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I can't bring myself to trust Sally Fallon anymore. - Page 2

post #21 of 101

I field this question constantly.  I encourage people to join PPNF instead and throw their full support behind them.  Keep going back to Nutrition and Physical Degeneration, not the WAPF.

 

I'm not into a cult of personality.  ANY personality.  I expect the advice to be solid, down to earth, and DOABLE for the average household.  Most of the real food advice given out I shake my head at and wonder if these people have ever fed kids!

post #22 of 101

Another very interesting book about traditional diets is the "Jungle Effect" by Daphne Miller, MD.

http://drdaphne.com/wordpress/writing/books/jungleeffect/

 

I like the fact that she combines the wisdom of traditional diets with the latest nutrition research, and she also includes many interesting recipes that she picked up from her travels.

 

I am also a fan of Dr Mercola's work and his support of nutritional typing. I find that it explains very well why some people have excellent health with vegetarian diets (carb types, though he does not support vegan diets) while some others do great with high fat/high protein diets (protein types).

I'm a protein type myself that's why I'm interested in WPF work.

post #23 of 101

I'm so glad to see this thread! I read NT and hated it, and I think Sally Fallon is condescending and rude, not to mention conflating the evidence.  I have been confused, because I believe in TF, but I didn't know there were other sources out there.  I will be checking out some of these authors/links posted. Thanks!

 

post #24 of 101

Nobody mentioned Dr. Shanahan

I think she stresses too much the beauty aspect on how nutrition is affecting our look but it's any interesting reading. I'll order now Food rules, her other book

post #25 of 101

 

 

I think when there is alot of flak against what you believe in the hackles and one's offense side comes up. It seems over the years Sally has become more and more relaxed in her approach since her book was published in 1995. i.e WAPF 2010 press conference, podcasts on http://www.carbohydratescankill.com/the-podcast.

 

 

WAPF is not the bible. It is flawed just like everyone else and there will always be mistakes made and mistakes to be found as we all continue learning together.

 

Sometimes there are pits in the cherry pie, spit them out and dont let it stop you from enjoying the pie.

post #26 of 101

 

Quote:

I much prefer to interpret Price's valuable work for myself and combine it with other modern nutrition knowledge, rather than rely on someone else's interpretation.  I highly recommend reading Nutrition and Physical Degeneration directly, it's brilliant...

 

I totally agree with this. I checked out Nutrition and Physical Degeneration from the library and read it like a novel. It was fascinating and rang true to me at many points. My husband bought Nourishing Traditions from which we have both read bits and pieces. He really likes it, but I don't really. I don't know a whole lot about Sally Fallon, but I find many of the recipes to be extreme and I'm not convinced we would be better off health-wise. We are currently trying to find a happy medium.nut.gif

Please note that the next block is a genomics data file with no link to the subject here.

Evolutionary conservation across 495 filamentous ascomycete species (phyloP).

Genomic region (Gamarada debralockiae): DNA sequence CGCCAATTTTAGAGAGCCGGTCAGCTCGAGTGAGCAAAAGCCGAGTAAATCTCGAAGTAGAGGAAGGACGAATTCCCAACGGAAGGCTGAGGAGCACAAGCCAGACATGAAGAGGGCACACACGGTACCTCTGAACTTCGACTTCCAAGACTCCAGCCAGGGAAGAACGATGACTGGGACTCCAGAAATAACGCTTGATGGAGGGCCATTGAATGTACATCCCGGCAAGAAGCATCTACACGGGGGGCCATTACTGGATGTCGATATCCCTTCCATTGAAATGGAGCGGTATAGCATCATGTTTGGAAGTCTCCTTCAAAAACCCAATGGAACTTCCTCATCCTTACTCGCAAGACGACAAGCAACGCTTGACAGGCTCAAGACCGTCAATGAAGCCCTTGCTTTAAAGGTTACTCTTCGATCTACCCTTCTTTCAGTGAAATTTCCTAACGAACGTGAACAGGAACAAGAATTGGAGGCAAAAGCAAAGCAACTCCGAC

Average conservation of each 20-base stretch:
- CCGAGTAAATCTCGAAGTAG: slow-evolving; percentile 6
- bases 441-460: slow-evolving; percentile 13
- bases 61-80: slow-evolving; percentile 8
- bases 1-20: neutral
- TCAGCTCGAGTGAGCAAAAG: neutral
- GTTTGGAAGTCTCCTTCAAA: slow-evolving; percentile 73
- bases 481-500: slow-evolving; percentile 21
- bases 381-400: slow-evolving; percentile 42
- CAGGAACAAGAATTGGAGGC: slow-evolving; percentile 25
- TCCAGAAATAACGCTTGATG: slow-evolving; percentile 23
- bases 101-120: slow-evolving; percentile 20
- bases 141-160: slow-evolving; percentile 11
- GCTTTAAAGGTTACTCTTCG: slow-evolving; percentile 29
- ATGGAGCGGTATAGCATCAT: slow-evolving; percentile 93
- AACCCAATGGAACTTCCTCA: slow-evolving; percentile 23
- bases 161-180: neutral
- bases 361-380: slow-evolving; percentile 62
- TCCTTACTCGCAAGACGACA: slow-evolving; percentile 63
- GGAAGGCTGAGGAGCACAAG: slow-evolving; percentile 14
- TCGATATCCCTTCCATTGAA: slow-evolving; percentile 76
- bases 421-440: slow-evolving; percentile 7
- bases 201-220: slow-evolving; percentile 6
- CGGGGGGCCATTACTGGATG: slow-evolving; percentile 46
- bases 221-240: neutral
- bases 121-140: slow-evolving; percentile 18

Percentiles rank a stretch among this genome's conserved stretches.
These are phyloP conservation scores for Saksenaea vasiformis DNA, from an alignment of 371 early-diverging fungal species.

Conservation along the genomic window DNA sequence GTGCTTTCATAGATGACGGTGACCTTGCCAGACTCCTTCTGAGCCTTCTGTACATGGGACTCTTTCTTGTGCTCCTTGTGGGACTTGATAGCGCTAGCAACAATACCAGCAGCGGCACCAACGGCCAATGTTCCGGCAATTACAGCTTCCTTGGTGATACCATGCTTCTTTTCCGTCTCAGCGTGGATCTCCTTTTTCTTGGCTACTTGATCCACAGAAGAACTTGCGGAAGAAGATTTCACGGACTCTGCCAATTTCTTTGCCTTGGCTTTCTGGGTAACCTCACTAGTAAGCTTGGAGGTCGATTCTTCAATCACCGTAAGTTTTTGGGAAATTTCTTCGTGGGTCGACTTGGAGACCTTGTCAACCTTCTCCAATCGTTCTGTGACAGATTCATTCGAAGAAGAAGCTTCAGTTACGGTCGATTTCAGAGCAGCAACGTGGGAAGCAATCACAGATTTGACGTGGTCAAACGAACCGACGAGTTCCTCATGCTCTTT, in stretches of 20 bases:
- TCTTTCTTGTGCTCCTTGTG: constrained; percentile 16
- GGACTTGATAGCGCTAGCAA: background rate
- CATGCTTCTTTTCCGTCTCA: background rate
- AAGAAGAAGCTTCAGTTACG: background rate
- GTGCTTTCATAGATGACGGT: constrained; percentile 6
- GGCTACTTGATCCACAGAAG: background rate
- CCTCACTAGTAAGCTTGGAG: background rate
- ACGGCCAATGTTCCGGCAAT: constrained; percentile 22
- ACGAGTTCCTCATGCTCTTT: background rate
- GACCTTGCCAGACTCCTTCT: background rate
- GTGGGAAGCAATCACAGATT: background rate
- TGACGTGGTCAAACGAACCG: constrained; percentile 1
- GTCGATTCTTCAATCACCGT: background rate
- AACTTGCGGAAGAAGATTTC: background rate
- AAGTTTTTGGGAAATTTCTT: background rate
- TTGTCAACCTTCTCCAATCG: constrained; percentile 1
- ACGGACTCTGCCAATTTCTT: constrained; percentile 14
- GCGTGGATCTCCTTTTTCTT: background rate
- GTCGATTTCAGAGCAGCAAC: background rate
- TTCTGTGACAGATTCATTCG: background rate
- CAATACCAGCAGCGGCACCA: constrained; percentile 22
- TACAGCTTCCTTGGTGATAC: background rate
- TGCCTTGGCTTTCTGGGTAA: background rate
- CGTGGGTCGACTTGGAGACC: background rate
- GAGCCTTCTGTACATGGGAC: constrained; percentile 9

Anyway, thanks everyone for the other resources. I am always looking to learn more!

 

p.s. sorry about the way I quoted this, I think I just figured out how I should have quoted the post by AJP


Edited by LovingMama2 - 4/14/11 at 7:55pm
post #27 of 101

Hmmm, I'm confused now about the reason why we shouldn't trust anyting written by WAPF or Sally Fallon. Besides the first few points by the OP, what else have these people lied about? I have both NT and Price's work and reading them I have not found they contradict each other a whole lot. Fallon is just more of a sensational type writer, very entertaining. Price is more to the point. I do not find Price racist at all. He wrote in a time when eugenics was at its peak of fashionability, with all the terminology used at the time. While most other experts were claiming that eugenics had to do with genes alone, Price claimed that nutrition was the base for healthy reproduction, not racial traits. In some references that he makes that may come across as racist, he's speaking directly to these believers in eugenics. At least, it's what I have come to believe after doing a lot of research on this subject.

 

What sources tell us that the people of Okinawa do not eat fatty pork, and that they have never done so in the past either? I feel that in most cases, we never would know what the real truth is unless we went out there ourselves to find it with our own eyes. I've never checked out sources myself, as in reading entire research papers. Just kind of trusted that the authors did not twist the writings in papers quoted. Please give me some links to the sources you've found so I can double-check myself. While I assume all of you are writing from some place of certainty in knowing, it must go beyond just a gut instinct or simply trusting another authority more than WAPF or Fallon, for me to take it seriously.  

 

And how do I know that PPNF tells more truth than lies?

 

post #28 of 101

Yes to many of the things posted here.  I really think TF is one of the healthiest ways of eating, partly because of its emphasis on local, whole, unprocessed foods.  However, I am not impressed with many of the things Sally Fallon says, including, but not limited to, the poor advice regarding breastfeeding.  I also feel like there is so much more to TF than just a heavy meat-based diet, which is not the impression you get when you read the book.  I'm also glad to see some other resources about this topic.  Taedareth, I also like Jordin Rubin and TMD; it's a nice intro to TF as a lifestyle change.